Wednesday, March 15, 2017

Jack is back with an all new look and attitude


Show: Samurai Jack, Season 5
Genre: Animation, action, drama
Network: Cartoon Network
Premiered: March 11, 2017

Way back in the early 2000s, Cartoon Network released an inconspicuous little animated gem by the name of Samurai Jack.  Spawned from the mind of animation icon Genndy Tartakovsky, this Kurosawa-esque tale of a wandering samurai lost in a dark future and seeking a way back home while doing battle with his eternal nemesis Aku, possessed a unique aesthetic and storytelling style that intrigued audiences even beyond its targeted fanbase.   But to its dedicated fans, it was so much more: a cartoon magnum opus that, alas, had succumbed to that dreaded television disease known as early cancellation; after four seasons of artistry and spellbinding narratives woven with skill and dexterity, the series came to an astoundingly unsatisfying conclusion featuring our hero Jack essentially being a babysitter.  No end to his quest, no resolution to his story, no nothing.  Fans were apparently left with yet another franchise that went belly up, and while Jack’s legacy continued in other media, even his creator was chomping to bring his tale back to the screen for a fitting finale.  

But thankfully, this woeful story has a happier ending than most, for after nearly a decade and a half of languishing on Tartakovsky’s bucket list, the series will once again see the light of day, premiering on Cartoon Network’s [adult swim] property with an updated look, a new attitude, and a commitment to bringing Jack's journey to a close.  So with expectations riding high, how does this new chapter in the Book of Jack pan out?

(You can read up on the premise of the original series here)

Fifty years have passed since the end of season four, and Jack, rendered ageless due to his time traveling, has shown the worst of it.  With his face framed in a scruffy beard and sporting long, unkempt locks, he looks every bit the rootless rounin as he transverses the Aku-infected landscape.  Plagued by both terrifying visions of failure and a subtle but growing cynicism, Jack holds ever more tenuously to his single hope of returning to his own time, which thanks to Aku, seems further and further out of reach with each passing day.  Meanwhile, his ancient nemesis has been busy with plans of his own, tying together a cult of devotees and laying out his latest plan to be rid of the samurai for good: a group of seven female assassins, raised from birth with only one purpose - kill Samurai Jack.  Now, our hero, bereft of both his sword and his purpose, must face this latest challenge, and in the process maybe recover some of the fire and righteousness that sparked his legend to begin with.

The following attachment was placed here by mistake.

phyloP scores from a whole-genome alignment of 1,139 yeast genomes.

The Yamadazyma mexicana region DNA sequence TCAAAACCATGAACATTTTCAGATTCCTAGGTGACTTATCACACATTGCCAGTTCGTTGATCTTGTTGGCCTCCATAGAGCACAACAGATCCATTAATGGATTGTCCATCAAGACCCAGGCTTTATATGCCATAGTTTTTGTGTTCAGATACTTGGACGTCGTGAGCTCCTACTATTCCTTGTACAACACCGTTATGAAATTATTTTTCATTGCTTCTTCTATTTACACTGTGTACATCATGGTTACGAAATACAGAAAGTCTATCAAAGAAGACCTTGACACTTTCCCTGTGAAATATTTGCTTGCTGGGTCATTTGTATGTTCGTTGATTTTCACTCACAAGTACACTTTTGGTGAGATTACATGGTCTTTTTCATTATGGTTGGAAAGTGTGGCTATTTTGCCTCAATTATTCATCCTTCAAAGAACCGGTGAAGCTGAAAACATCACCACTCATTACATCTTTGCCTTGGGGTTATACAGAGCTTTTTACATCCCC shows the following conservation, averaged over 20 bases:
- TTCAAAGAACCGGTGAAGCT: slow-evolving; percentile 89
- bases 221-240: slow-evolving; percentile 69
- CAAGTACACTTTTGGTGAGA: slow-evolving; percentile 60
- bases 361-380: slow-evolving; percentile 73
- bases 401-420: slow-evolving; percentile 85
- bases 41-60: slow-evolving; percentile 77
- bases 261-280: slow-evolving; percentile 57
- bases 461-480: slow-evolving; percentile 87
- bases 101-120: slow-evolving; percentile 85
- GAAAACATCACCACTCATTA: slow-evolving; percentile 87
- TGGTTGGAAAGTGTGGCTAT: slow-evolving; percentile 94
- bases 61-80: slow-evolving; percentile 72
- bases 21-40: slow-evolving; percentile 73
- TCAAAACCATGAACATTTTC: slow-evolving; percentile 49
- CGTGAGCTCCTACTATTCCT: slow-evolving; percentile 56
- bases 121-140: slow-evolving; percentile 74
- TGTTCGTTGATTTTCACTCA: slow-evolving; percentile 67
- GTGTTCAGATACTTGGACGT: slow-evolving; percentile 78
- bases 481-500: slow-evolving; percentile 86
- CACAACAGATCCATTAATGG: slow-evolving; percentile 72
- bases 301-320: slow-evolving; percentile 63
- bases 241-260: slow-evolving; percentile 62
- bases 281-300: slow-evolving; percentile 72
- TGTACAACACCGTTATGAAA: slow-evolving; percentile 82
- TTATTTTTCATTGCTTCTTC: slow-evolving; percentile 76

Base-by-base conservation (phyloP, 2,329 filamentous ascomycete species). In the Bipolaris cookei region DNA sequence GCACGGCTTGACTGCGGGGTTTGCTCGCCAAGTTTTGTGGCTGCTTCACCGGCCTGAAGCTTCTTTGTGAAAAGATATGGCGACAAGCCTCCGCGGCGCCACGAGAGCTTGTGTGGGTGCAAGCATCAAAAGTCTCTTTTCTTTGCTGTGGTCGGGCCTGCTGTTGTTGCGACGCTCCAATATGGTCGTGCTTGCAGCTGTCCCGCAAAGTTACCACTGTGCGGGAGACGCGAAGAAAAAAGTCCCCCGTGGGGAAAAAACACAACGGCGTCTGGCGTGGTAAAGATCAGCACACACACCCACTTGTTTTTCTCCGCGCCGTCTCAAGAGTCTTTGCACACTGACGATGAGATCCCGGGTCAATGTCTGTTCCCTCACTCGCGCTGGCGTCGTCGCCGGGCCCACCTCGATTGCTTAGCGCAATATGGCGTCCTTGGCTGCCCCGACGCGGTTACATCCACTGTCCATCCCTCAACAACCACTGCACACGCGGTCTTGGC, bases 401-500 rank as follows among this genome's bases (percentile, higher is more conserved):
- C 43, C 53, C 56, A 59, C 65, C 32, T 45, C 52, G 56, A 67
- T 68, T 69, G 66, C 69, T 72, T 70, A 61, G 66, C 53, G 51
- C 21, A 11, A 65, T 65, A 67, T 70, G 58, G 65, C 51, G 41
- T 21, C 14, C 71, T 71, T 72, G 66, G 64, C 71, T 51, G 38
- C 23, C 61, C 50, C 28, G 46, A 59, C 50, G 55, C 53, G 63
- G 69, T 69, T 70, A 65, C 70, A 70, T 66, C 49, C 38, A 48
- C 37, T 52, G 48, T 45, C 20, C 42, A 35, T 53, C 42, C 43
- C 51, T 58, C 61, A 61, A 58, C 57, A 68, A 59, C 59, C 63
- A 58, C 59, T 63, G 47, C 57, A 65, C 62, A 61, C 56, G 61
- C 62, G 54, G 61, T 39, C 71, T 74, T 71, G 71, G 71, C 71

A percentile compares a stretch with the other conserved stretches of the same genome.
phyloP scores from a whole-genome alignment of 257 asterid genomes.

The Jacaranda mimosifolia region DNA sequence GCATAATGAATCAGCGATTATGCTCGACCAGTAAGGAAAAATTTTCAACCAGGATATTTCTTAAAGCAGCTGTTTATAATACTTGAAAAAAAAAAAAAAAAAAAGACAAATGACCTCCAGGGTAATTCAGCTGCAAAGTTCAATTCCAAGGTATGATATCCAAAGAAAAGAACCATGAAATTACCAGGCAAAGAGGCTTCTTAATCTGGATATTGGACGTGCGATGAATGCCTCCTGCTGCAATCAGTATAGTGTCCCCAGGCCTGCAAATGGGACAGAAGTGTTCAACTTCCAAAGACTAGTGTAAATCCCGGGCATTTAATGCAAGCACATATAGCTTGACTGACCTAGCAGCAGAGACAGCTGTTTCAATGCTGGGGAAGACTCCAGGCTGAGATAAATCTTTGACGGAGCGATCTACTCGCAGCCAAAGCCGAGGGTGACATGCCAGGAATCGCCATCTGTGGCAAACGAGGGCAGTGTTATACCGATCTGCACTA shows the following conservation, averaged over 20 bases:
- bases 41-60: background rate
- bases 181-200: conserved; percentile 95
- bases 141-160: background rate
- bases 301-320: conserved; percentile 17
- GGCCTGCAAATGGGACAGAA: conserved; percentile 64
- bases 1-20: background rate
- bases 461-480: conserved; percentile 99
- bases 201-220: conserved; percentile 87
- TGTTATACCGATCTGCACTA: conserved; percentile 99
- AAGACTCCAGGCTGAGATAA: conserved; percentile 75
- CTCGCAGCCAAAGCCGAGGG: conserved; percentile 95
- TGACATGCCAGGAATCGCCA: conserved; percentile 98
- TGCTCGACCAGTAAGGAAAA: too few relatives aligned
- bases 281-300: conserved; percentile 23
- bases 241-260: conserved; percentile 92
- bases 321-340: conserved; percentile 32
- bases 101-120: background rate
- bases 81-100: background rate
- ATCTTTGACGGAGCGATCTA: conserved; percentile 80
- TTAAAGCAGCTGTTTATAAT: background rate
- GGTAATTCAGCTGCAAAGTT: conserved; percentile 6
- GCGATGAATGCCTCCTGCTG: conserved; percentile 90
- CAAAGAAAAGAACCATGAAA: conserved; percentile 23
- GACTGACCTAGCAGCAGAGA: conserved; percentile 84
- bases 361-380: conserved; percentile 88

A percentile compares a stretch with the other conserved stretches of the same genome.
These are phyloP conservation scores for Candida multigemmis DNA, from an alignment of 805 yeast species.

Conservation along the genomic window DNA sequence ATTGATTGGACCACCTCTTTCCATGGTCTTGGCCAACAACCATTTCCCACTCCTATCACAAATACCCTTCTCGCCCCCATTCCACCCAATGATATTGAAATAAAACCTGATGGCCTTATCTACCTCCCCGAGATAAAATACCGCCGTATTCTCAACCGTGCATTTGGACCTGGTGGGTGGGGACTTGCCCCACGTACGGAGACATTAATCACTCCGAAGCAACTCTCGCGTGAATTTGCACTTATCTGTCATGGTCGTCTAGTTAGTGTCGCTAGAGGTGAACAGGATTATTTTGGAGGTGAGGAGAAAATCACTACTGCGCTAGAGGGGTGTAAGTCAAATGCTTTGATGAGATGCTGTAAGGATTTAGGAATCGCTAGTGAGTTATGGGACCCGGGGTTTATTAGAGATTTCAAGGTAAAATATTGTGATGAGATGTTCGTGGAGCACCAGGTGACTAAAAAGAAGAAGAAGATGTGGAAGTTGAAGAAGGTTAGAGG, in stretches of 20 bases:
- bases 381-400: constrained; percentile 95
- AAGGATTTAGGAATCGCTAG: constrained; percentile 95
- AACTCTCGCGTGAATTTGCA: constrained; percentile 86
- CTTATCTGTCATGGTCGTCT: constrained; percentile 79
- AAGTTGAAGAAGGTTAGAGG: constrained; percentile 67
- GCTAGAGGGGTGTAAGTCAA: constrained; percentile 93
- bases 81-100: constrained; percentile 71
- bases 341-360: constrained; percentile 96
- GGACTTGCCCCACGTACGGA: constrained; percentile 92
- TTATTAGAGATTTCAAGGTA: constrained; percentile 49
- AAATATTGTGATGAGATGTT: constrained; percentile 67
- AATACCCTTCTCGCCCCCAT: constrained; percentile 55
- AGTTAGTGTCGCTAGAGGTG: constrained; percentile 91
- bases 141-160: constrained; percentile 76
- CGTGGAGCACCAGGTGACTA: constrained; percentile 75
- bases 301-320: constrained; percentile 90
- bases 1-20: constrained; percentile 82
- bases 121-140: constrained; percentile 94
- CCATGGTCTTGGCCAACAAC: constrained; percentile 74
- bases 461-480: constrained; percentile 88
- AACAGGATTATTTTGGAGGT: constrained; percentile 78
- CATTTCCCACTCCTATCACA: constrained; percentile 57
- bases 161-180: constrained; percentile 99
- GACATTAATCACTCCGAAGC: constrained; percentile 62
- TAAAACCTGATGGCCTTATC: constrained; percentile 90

The Good
Right from the initial cold open, you get the sense that this is a very different kind of story from what we're used to.  While Samurai Jack never shied away from darker plots in the past, they had always worked by way of contrast to Jack's own pure and indomitable spirit.  But here, Jack is a changed man: jaded, world weary, and haunted, as likely to help the helpless as he is to turn his back on an endangered village since he simply can't be bothered at the moment.  This all works very well with the more mature setting, whose depictions of a heroic icon bent low by the baggage of his life draw favorable comparisons to both John Wick and Logan, and gives this last arc a degree of gravitas quite removed from the often quirky earlier seasons.  But simply mentioning that there's an actual story arc to speak of points out another fundamental change to the franchise - one that, in my opinion, can only be for the better.  As much as I enjoyed the original series, it wasn't exactly a narrative juggernaut.  This isn't a slight against Tartakovsky’s talent for kabuki style storycrafting, but Samurai Jack's episodic format and the varying quality that entails meant that, for some episodes at least, there was little to keep fans interested save for the lovely animation.  But now, the show’s set up a tense, multi episode arc that, if this first taste is any indication, will surely compel us to see through its conclusion.  But thankfully, Samurai Jack hasn't completely turned its back on the same qualities that propelled its success in the first place.  Tartakovsky’s “show, don't tell“ philosophy is still there, gliding over the lushly illustrated backdrops to tell his story in silence and muted glances.  And the presence of Scaramouch, a robotic Sammy Davis, Jr. expy of a bounty hunter who throws out witty musical dialogue as he tries his luck against Jack, reminds us that the show hasn't lost its sense of humor despite the mature image, giving fans of all tastes a reason to tune in.